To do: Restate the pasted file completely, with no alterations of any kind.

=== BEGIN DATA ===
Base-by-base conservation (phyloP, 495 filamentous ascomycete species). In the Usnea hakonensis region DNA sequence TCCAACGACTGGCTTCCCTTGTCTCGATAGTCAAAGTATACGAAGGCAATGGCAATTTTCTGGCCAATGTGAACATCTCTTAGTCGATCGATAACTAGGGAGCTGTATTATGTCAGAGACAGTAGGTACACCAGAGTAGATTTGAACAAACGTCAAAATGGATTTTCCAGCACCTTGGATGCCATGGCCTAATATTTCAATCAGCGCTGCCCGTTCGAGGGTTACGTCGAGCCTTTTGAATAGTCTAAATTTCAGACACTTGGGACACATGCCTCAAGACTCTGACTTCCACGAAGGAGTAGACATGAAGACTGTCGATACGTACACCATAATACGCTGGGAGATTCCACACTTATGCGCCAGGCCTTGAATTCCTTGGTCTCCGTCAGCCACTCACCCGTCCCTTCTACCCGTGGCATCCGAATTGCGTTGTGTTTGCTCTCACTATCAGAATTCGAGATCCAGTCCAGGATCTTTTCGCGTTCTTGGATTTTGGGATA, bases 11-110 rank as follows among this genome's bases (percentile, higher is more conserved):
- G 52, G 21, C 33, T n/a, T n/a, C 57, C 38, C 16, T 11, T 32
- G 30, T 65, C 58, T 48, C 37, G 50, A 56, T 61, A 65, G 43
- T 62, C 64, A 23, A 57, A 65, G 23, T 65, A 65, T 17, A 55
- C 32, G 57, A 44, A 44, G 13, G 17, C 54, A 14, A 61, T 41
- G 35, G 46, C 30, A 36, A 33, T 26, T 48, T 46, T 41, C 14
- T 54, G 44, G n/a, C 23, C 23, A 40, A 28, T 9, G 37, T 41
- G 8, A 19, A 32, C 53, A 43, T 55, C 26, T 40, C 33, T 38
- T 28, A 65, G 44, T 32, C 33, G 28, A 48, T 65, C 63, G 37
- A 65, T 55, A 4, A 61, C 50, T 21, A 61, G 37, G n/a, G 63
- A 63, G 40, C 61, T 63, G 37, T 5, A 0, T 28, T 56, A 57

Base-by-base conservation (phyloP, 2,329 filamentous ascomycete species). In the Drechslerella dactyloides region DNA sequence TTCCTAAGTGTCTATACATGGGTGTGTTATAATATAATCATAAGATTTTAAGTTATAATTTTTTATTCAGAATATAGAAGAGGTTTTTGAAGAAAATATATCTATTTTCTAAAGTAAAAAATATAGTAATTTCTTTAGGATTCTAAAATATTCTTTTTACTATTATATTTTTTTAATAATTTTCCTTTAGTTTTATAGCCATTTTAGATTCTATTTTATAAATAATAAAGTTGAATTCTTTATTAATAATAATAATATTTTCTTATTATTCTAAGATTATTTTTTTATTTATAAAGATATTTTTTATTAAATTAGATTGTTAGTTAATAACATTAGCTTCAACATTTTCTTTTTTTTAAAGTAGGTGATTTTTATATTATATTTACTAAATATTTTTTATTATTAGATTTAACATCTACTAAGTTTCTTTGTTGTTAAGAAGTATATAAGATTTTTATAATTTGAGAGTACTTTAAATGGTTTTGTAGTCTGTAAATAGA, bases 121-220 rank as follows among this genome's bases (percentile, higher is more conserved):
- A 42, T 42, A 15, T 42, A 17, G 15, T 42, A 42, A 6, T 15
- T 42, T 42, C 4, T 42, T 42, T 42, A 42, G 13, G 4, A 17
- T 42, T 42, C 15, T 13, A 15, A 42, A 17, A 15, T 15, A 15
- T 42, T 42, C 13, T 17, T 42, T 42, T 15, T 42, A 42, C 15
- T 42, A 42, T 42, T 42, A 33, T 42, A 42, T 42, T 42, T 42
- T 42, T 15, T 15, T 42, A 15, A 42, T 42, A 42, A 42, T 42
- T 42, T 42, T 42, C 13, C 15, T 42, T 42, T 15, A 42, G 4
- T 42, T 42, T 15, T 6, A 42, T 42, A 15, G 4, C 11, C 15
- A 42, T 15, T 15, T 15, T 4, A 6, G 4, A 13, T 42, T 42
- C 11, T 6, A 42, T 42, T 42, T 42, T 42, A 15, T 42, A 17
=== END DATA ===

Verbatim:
Base-by-base conservation (phyloP, 495 filamentous ascomycete species). In the Usnea hakonensis region DNA sequence TCCAACGACTGGCTTCCCTTGTCTCGATAGTCAAAGTATACGAAGGCAATGGCAATTTTCTGGCCAATGTGAACATCTCTTAGTCGATCGATAACTAGGGAGCTGTATTATGTCAGAGACAGTAGGTACACCAGAGTAGATTTGAACAAACGTCAAAATGGATTTTCCAGCACCTTGGATGCCATGGCCTAATATTTCAATCAGCGCTGCCCGTTCGAGGGTTACGTCGAGCCTTTTGAATAGTCTAAATTTCAGACACTTGGGACACATGCCTCAAGACTCTGACTTCCACGAAGGAGTAGACATGAAGACTGTCGATACGTACACCATAATACGCTGGGAGATTCCACACTTATGCGCCAGGCCTTGAATTCCTTGGTCTCCGTCAGCCACTCACCCGTCCCTTCTACCCGTGGCATCCGAATTGCGTTGTGTTTGCTCTCACTATCAGAATTCGAGATCCAGTCCAGGATCTTTTCGCGTTCTTGGATTTTGGGATA, bases 11-110 rank as follows among this genome's bases (percentile, higher is more conserved):
- G 52, G 21, C 33, T n/a, T n/a, C 57, C 38, C 16, T 11, T 32
- G 30, T 65, C 58, T 48, C 37, G 50, A 56, T 61, A 65, G 43
- T 62, C 64, A 23, A 57, A 65, G 23, T 65, A 65, T 17, A 55
- C 32, G 57, A 44, A 44, G 13, G 17, C 54, A 14, A 61, T 41
- G 35, G 46, C 30, A 36, A 33, T 26, T 48, T 46, T 41, C 14
- T 54, G 44, G n/a, C 23, C 23, A 40, A 28, T 9, G 37, T 41
- G 8, A 19, A 32, C 53, A 43, T 55, C 26, T 40, C 33, T 38
- T 28, A 65, G 44, T 32, C 33, G 28, A 48, T 65, C 63, G 37
- A 65, T 55, A 4, A 61, C 50, T 21, A 61, G 37, G n/a, G 63
- A 63, G 40, C 61, T 63, G 37, T 5, A 0, T 28, T 56, A 57

Base-by-base conservation (phyloP, 2,329 filamentous ascomycete species). In the Drechslerella dactyloides region DNA sequence TTCCTAAGTGTCTATACATGGGTGTGTTATAATATAATCATAAGATTTTAAGTTATAATTTTTTATTCAGAATATAGAAGAGGTTTTTGAAGAAAATATATCTATTTTCTAAAGTAAAAAATATAGTAATTTCTTTAGGATTCTAAAATATTCTTTTTACTATTATATTTTTTTAATAATTTTCCTTTAGTTTTATAGCCATTTTAGATTCTATTTTATAAATAATAAAGTTGAATTCTTTATTAATAATAATAATATTTTCTTATTATTCTAAGATTATTTTTTTATTTATAAAGATATTTTTTATTAAATTAGATTGTTAGTTAATAACATTAGCTTCAACATTTTCTTTTTTTTAAAGTAGGTGATTTTTATATTATATTTACTAAATATTTTTTATTATTAGATTTAACATCTACTAAGTTTCTTTGTTGTTAAGAAGTATATAAGATTTTTATAATTTGAGAGTACTTTAAATGGTTTTGTAGTCTGTAAATAGA, bases 121-220 rank as follows among this genome's bases (percentile, higher is more conserved):
- A 42, T 42, A 15, T 42, A 17, G 15, T 42, A 42, A 6, T 15
- T 42, T 42, C 4, T 42, T 42, T 42, A 42, G 13, G 4, A 17
- T 42, T 42, C 15, T 13, A 15, A 42, A 17, A 15, T 15, A 15
- T 42, T 42, C 13, T 17, T 42, T 42, T 15, T 42, A 42, C 15
- T 42, A 42, T 42, T 42, A 33, T 42, A 42, T 42, T 42, T 42
- T 42, T 15, T 15, T 42, A 15, A 42, T 42, A 42, A 42, T 42
- T 42, T 42, T 42, C 13, C 15, T 42, T 42, T 15, A 42, G 4
- T 42, T 42, T 15, T 6, A 42, T 42, A 15, G 4, C 11, C 15
- A 42, T 15, T 15, T 15, T 4, A 6, G 4, A 13, T 42, T 42
- C 11, T 6, A 42, T 42, T 42, T 42, T 42, A 15, T 42, A 17